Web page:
According to the Post, Douglas’ lawyers have filed papers claiming that a “sequel” is not the same thing as a “spinoff”. Were the new film the latter, they say, she would have a case; but, they argue, it is the former – and that means she is not entitled to a cut. Douglas’ lawyers are also arguing that California family court is the proper venue for the suit since the couple were divorced in the state. Diandra’s attorneys say they filed in New York because that is where both of the ex-spouses now live.

Blogging about other people’s Southern California divorces is one thing, but your own? While it is still being adjudicated? Say what you will, author Justine Musk is taking an unusual approach to negotiating her Los Angeles County divorce settlement. The real negotiating is, of course, taking place behind closed doors involving Southern California divorce lawyers. Musk, however, has used her blog to lay down a marker about what she wants and to defend it in public. The case of Musk and her husband, billionaire investor Elon Musk, is especially interesting because, as Reuters reports, Justine’s demand for a stake in Elon’s latest venture – the Tesla electric car company – may complicate plans for the company to go public.

According to LA Observed the couple have been married eight years and have five children. Elon Musk is a co-founder of PayPal. Justine Musk is a successful novelist, specializing in supernatural thrillers. LA Observed, quoting her blog, says she is demanding a 10 percent stake in Tesla, as well as five percent of another Musk venture, Space X. She also wants $6 million in cash, the couple’s house, child support and alimony… and a Tesla Motors Roadster (retail price: $109,000).

Reuters reports that Justine Musk’s demand for a stake in Tesla Motors as part of her California divorce settlement “could complicate plans… to take the company public and retain $465 million in U.S. government funding to launch a mass-market electric car named Model S.” The news agency reports that lawyers for both spouses did not return calls seeking comment.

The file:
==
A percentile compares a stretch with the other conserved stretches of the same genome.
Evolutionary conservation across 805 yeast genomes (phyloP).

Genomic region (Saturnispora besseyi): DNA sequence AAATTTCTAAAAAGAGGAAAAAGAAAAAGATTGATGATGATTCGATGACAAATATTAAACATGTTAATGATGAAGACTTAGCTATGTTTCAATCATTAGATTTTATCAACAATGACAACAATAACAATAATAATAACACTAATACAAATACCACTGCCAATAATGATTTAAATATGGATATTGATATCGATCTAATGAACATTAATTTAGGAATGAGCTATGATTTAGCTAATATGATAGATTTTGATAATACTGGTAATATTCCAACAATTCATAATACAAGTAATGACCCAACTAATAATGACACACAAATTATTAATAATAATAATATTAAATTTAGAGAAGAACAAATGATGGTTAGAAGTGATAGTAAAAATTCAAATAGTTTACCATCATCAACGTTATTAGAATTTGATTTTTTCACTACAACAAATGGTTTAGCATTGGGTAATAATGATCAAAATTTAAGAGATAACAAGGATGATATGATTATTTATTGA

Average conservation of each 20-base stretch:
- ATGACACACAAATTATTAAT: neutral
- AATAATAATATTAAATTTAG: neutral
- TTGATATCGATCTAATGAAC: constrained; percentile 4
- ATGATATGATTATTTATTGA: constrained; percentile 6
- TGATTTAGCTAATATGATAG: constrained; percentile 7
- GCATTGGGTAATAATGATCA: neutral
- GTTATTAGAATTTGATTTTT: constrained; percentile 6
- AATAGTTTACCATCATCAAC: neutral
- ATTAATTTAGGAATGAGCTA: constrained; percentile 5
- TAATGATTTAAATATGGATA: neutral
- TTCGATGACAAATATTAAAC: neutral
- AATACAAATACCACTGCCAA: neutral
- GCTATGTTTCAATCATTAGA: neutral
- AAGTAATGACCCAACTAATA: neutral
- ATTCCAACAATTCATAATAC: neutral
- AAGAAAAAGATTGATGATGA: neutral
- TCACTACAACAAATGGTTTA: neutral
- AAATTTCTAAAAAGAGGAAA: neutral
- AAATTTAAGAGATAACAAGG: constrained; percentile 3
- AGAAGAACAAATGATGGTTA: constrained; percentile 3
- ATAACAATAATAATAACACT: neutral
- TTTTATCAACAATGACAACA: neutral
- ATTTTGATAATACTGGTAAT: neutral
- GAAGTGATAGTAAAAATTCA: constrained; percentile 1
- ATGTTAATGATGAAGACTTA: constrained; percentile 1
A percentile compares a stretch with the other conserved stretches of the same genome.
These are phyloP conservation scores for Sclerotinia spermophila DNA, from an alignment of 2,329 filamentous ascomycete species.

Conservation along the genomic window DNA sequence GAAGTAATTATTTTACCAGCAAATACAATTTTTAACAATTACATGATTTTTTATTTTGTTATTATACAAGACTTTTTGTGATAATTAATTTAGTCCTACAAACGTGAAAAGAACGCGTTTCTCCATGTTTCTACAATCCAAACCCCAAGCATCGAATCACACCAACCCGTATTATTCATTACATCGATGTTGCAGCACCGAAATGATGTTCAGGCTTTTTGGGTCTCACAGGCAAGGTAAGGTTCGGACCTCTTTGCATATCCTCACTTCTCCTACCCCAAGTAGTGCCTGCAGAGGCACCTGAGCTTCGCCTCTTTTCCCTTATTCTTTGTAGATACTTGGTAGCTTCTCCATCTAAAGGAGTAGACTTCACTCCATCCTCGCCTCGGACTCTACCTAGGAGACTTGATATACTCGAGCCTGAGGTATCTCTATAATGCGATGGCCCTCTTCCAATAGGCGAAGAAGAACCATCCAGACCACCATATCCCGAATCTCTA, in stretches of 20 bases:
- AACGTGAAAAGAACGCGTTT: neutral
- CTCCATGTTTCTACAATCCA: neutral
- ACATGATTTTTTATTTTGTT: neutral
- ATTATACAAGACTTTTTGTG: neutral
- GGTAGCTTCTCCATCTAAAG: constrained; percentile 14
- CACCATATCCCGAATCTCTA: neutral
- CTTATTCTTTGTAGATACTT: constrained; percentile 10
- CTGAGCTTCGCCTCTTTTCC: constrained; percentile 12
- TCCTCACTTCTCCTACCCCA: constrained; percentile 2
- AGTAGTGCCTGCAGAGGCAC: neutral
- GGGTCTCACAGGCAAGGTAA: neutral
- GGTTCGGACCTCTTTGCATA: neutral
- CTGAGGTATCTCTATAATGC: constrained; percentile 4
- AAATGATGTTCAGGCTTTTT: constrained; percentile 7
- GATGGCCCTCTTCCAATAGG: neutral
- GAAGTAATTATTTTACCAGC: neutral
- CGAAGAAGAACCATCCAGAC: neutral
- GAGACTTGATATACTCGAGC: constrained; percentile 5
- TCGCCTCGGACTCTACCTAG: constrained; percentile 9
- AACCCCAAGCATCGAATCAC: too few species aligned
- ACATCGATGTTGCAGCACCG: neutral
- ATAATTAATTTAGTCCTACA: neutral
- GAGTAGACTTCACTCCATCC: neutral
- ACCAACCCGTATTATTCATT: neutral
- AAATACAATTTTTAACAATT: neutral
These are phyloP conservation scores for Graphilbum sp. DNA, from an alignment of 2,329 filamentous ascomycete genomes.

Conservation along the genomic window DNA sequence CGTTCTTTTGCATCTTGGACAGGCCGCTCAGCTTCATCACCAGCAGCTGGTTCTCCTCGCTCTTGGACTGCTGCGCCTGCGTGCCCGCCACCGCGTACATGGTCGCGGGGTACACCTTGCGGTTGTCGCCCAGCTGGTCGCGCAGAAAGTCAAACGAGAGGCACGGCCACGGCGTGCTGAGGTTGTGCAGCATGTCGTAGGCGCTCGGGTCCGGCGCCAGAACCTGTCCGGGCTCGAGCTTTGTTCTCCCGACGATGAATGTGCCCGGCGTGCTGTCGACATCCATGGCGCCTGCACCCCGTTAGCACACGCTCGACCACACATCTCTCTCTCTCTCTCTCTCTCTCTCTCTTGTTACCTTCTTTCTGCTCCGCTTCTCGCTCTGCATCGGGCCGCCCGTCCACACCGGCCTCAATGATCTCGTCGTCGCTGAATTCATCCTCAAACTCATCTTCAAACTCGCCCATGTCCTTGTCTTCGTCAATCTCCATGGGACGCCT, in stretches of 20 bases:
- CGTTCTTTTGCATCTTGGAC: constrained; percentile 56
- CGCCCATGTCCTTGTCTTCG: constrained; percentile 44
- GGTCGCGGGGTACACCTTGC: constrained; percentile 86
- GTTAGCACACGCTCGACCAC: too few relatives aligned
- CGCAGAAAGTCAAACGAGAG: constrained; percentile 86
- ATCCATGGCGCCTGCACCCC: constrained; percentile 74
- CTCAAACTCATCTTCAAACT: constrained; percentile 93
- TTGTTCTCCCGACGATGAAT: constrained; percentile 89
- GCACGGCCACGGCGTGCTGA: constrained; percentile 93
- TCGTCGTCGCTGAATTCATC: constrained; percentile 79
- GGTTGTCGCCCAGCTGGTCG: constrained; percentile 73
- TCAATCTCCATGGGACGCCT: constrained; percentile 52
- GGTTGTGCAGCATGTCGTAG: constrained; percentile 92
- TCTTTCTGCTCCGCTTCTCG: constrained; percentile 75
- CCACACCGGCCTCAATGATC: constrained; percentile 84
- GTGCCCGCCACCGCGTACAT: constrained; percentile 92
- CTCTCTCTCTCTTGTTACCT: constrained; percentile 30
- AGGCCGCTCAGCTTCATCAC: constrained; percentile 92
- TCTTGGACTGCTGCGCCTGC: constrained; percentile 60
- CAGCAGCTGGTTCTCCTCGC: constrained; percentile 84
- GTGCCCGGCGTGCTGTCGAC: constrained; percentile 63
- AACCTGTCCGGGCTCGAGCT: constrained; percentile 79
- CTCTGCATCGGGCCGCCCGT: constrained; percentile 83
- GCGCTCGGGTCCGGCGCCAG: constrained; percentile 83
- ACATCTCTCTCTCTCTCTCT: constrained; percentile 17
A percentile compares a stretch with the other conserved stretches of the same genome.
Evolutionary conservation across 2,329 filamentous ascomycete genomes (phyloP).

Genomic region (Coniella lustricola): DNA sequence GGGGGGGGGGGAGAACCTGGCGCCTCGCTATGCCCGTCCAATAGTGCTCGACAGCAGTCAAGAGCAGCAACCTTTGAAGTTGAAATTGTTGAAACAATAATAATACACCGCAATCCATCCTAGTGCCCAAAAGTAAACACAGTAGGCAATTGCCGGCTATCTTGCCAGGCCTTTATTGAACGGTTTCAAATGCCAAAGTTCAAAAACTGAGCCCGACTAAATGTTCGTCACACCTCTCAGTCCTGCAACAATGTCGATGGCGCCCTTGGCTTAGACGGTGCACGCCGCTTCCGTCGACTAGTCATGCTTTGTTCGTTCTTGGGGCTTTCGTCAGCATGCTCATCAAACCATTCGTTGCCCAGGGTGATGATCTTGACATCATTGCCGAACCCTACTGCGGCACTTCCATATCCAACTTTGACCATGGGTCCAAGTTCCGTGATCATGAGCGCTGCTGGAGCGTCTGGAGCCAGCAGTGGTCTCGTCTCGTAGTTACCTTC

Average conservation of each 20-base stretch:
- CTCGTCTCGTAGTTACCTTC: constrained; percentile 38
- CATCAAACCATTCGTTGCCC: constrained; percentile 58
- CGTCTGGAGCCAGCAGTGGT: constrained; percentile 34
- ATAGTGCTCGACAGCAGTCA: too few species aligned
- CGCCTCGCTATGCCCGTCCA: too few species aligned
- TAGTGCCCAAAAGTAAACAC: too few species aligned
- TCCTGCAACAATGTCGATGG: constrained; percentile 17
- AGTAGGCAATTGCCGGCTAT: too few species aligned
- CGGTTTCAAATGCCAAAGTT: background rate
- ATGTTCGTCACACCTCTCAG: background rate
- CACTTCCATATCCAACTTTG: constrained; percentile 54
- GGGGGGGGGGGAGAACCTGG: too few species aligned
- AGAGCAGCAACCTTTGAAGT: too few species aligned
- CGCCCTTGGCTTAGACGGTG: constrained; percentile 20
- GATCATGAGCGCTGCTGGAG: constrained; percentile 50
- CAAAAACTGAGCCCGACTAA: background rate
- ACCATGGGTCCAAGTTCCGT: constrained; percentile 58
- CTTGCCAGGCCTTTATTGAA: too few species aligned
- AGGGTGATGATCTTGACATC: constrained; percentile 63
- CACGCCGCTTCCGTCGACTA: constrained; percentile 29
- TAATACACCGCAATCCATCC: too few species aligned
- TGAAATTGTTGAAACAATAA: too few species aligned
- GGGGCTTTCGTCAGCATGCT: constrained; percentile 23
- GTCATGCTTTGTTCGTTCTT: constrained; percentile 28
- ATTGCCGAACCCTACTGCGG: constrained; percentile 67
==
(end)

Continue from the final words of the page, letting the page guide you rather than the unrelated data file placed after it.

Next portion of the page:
The Los Angeles Dodgers 2010 season got off to a rocky start yesterday with an 11-5 loss to the Pittsburgh Pirates (here in Orange County, the Anaheim Angels had a better opening Day – winning 6-3). As the players settle in for a long summer of baseball, however, uncertainty hangs over the team in the form of the California divorce proceedings of owner Frank McCourt and his wife Jamie.

News of the couple’s impending Southern California divorce broke just as the 2009 season was winding down, and has been an unfortunate feature of California baseball talk throughout the winter. As the players prepared for Opening Day, Los Angeles divorce court officials say a date has been set for the divorce trial. According to ABC News, the couple’s case is scheduled to be heard in a California divorce court beginning August 30. The network, quoting a court official, reports that the trial is expected to last 11 days.

According to the Associated Press, Jamie McCourt is seeking temporary spousal support of $1 million per month. Frank McCourt’s lawyers say he can’t afford that because much of his money is tied up in real estate (and, therefore, is relatively illiquid). They have reportedly offered Jamie $150,000 per month.

Today, I read a report concerning two elderly Connecticut sisters squabbling over lottery winnings won by one of the sisters, Rose Bakaysa, and another brother. Turns out that Bakaysa and her brother won a $500,000 lottery jackpot back in 2005. Younger sister, Theresa Sokaitis, claims that Bakaysa violated a notarized contract they signed almost a decade earlier to split all future winnings. However, Bakaysa claims the two broke off the deal during a 2004 fight over a few hundred dollars. Sokaitis acknowledged the rift but believed that contract was still in place. You can read more about the story here. A New Britain Superior Court Judge is expected to issue her ruling in the next few months.

From an Orange County divorce attorney perspective, this report got me thinking about the effect of one spouse concealing lottery winnings from the other spouse during a divorce proceeding. Back in 2001, a Los Angeles County trial court ruled in a dissolution proceeding that lottery winnings concealed by wife during the proceedings to her ex-husband, constituted fraud. Marriage of Rossi, 90 Cal.App. 4th (2001).

The Court of Appeal affirmed said ruling. The court found that the funds used to purchase the lotto ticket were from a community property source and that wife’s claim that same was a gift was not credible. The trial court found that wife intentionally failed to disclose her lottery winnings in the marital settlement agreement, the judgement and in her declaration of disclosure. She also intentionally consulted with a lottery commission as to how she could deprive her hsuband of a share of the prize, used her mother’s address for all communications with the lottery officials and did not disclose samd throughout the divorce.